Either 35, 36, or 39 Percent of Psychology Results Can’t Be Replicated

Fight disinformation: Sign up for the free Mother Jones Daily newsletter and follow the news that matters.


The Washington Post informs me today that in a new study, only 39 out of 100 published psychology studies could be replicated:

I wonder if I can replicate that headline? Let’s try the New York Times:

Huh. They say 35 out of 100. What’s going on? Maybe Science News can tell me:

Now it’s 35 out of 97. So what is the answer?

Based on the study itself, it appears that Science News has it right. It’s 35 out of 97. Using a different measure of replication, however, the answer is that 39 percent of the studies could be replicated, which might explain the Post’s 39 out of 100. And it turns out that the study actually looked at 100 results, but only 97 of them had positive findings in the first place and were therefore worth trying to replicate. But if, for some reason, you decided that all 100 original studies should be counted, you’d get the Times’ 35 out of 100.

So there you go. Depending on who you read, it’s either 35, 36, or 39 percent. Welcome to the business of science reporting.

LESS DREADING, MORE DOING

This is the rubber-meets-road moment: the early days in our first fundraising drive since we took a big swing and merged with CIR to bring fearless investigative reporting to the internet, radio, video, and everywhere else that people need an antidote to lies and propaganda.

Donations have started slow, and we hope that explaining, level-headedly, why your support really is everything for our reporting will make a difference. Learn more in “Less Dreading, More Doing,” or in this 2:28 video about our merger (that literally just won an award), and please pitch in if you can right now.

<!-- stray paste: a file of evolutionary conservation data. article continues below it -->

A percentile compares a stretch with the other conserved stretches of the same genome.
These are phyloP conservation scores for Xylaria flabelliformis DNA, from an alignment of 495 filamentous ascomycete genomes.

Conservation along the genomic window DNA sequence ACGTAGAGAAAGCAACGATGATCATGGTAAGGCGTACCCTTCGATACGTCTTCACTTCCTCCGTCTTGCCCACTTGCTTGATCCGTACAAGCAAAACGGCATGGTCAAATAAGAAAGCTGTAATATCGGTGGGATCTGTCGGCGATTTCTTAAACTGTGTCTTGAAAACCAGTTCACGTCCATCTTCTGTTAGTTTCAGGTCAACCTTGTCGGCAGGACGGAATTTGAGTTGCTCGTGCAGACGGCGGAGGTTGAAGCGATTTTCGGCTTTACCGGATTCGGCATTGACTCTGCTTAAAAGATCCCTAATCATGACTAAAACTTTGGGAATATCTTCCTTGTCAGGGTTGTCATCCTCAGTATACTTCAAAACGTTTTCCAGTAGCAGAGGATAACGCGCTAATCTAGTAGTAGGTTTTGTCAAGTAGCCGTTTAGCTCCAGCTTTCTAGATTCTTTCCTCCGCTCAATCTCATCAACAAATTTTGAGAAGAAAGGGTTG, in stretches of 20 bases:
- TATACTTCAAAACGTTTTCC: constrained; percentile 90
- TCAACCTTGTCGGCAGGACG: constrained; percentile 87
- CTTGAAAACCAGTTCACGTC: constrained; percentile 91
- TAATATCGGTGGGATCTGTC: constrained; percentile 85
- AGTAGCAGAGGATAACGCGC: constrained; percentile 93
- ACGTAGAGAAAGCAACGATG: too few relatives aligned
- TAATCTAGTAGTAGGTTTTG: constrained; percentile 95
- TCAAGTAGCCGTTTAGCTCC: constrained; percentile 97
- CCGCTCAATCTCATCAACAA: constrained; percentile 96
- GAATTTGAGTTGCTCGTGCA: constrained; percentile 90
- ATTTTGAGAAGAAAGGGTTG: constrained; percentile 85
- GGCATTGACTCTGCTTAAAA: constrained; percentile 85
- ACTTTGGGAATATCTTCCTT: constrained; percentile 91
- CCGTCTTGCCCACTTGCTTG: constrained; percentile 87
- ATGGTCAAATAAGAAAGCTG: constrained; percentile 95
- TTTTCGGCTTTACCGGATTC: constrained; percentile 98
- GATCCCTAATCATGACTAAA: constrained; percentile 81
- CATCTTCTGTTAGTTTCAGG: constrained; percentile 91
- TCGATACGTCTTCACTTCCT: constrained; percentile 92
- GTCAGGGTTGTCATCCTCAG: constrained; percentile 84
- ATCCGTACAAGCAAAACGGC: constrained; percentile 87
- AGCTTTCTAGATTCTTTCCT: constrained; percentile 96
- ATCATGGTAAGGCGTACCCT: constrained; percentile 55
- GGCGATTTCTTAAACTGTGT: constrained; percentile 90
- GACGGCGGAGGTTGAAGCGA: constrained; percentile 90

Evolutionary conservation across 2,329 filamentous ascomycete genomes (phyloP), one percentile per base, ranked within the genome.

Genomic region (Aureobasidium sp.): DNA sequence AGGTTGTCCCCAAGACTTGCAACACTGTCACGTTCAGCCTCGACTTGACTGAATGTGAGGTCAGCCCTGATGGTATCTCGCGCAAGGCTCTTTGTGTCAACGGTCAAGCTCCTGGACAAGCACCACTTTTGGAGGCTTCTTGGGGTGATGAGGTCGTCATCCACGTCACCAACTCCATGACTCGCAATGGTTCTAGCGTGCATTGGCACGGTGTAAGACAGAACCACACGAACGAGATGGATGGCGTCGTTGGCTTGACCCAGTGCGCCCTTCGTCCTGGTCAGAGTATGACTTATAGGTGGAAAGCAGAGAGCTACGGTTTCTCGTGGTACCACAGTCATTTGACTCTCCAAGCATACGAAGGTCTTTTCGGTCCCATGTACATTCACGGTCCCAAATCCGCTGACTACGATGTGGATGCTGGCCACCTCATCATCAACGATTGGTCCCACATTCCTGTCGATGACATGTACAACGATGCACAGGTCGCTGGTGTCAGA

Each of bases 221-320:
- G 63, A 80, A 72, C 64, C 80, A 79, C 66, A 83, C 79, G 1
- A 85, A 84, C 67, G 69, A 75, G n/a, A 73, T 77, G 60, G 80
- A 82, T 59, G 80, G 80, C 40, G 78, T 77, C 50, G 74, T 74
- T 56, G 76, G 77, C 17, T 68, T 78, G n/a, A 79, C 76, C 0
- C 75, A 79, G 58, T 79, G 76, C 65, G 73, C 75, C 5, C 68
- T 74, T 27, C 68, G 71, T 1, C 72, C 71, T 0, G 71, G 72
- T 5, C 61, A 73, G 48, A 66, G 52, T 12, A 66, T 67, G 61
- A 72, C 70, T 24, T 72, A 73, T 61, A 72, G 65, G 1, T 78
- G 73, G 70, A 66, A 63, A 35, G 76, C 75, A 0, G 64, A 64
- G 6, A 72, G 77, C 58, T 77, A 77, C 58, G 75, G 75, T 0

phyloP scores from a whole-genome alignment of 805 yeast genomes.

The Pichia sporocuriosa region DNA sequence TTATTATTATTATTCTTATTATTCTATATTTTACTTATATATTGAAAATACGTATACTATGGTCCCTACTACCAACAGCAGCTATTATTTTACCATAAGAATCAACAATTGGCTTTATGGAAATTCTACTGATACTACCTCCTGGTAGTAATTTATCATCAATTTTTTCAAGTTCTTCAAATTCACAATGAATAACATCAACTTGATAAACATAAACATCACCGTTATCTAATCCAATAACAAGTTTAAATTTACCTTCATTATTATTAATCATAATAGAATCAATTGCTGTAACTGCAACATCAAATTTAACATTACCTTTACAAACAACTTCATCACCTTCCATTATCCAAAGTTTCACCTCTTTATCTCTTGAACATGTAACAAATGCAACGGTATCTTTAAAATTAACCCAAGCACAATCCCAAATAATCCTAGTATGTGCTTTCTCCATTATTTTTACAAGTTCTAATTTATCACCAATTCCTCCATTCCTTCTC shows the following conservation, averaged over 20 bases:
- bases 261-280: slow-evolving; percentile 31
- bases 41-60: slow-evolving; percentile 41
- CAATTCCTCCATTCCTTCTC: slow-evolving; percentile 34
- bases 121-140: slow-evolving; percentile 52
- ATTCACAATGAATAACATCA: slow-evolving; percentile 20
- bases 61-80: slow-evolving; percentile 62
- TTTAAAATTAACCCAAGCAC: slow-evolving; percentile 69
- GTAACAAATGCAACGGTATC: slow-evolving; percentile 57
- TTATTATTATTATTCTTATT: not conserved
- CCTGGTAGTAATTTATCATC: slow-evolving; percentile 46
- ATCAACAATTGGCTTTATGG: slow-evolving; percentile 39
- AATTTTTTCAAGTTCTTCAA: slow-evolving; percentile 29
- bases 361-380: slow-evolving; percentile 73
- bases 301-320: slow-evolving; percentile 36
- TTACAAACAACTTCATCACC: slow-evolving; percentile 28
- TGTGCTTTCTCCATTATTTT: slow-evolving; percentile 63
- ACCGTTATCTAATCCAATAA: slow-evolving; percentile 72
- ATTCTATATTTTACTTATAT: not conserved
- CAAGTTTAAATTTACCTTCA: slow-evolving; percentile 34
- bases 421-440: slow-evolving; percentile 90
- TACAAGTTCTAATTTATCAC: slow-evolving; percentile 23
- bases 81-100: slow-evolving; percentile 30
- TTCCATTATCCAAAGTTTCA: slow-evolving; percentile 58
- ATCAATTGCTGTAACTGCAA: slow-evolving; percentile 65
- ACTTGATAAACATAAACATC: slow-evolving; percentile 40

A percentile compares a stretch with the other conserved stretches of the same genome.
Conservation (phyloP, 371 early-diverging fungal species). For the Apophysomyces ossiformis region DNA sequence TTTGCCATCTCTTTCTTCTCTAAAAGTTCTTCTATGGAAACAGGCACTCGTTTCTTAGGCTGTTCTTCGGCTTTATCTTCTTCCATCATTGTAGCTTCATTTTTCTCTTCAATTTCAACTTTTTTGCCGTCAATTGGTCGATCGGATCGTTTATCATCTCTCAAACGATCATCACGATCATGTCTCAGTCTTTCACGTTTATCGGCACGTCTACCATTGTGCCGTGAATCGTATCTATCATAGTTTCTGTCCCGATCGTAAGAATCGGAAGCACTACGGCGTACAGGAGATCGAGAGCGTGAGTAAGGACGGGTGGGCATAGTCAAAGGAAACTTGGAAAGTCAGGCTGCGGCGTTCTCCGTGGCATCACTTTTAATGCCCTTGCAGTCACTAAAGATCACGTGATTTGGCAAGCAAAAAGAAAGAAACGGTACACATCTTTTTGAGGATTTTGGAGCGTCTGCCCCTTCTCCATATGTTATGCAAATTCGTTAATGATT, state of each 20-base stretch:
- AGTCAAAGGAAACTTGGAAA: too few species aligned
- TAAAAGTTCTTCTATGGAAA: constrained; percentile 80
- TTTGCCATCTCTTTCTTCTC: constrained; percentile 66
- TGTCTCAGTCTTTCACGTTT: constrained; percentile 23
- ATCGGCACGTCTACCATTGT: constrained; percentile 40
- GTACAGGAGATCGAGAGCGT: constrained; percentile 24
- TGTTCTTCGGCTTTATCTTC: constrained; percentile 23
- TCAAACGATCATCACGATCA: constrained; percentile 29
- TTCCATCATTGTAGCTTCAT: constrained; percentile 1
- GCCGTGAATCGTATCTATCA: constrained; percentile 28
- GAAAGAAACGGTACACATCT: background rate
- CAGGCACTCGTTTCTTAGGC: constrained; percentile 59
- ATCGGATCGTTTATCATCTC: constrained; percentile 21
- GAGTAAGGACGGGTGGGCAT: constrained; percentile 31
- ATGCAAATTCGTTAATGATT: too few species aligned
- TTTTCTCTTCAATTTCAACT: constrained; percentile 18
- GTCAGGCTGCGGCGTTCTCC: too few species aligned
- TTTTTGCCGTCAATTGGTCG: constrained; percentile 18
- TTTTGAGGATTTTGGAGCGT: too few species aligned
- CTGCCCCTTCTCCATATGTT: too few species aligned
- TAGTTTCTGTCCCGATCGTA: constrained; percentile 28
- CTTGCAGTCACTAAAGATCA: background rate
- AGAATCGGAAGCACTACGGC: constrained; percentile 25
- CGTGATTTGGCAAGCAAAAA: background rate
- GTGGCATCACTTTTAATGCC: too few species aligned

payment methods

LESS DREADING, MORE DOING

This is the rubber-meets-road moment: the early days in our first fundraising drive since we took a big swing and merged with CIR to bring fearless investigative reporting to the internet, radio, video, and everywhere else that people need an antidote to lies and propaganda.

Donations have started slow, and we hope that explaining, level-headedly, why your support really is everything for our reporting will make a difference. Learn more in “Less Dreading, More Doing,” or in this 2:28 video about our merger (that literally just won an award), and please pitch in if you can right now.

payment methods

We Recommend

Latest

Sign up for our free newsletter

Subscribe to the Mother Jones Daily to have our top stories delivered directly to your inbox.

Get our award-winning magazine

Save big on a full year of investigations, ideas, and insights.

Subscribe

Support our journalism

Help Mother Jones' reporters dig deep with a tax-deductible donation.

Donate